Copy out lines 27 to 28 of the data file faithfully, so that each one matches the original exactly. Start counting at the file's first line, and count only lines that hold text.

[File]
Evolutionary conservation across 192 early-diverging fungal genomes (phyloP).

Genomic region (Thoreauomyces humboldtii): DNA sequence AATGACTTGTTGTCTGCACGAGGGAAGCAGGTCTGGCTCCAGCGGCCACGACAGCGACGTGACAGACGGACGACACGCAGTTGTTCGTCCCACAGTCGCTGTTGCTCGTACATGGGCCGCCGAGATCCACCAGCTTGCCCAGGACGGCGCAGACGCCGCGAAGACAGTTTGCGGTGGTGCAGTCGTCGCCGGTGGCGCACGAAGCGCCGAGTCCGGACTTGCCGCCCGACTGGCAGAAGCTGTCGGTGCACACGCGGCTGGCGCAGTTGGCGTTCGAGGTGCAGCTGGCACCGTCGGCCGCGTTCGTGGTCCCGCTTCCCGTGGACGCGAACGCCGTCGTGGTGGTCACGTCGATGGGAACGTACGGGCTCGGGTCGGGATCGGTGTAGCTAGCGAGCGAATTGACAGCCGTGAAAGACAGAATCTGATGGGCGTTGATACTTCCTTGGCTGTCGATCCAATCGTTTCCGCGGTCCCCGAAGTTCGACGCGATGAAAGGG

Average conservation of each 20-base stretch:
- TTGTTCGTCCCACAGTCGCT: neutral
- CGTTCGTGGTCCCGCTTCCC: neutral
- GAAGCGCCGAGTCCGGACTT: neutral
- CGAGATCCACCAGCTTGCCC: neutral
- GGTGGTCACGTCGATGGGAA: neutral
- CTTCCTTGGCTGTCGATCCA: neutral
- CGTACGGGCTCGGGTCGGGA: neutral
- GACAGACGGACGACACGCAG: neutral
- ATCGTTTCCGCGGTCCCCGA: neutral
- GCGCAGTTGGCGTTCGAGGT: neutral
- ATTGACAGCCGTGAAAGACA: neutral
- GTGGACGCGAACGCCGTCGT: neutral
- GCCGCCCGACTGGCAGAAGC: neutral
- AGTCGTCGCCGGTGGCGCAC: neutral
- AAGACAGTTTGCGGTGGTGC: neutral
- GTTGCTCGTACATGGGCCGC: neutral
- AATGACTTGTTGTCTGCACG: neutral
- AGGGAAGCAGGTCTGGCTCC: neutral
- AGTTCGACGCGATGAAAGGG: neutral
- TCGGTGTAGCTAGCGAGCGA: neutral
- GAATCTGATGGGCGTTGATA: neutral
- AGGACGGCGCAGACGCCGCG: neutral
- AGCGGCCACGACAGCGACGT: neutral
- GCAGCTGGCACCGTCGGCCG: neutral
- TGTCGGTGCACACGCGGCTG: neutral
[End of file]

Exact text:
- GCAGCTGGCACCGTCGGCCG: neutral
- TGTCGGTGCACACGCGGCTG: neutral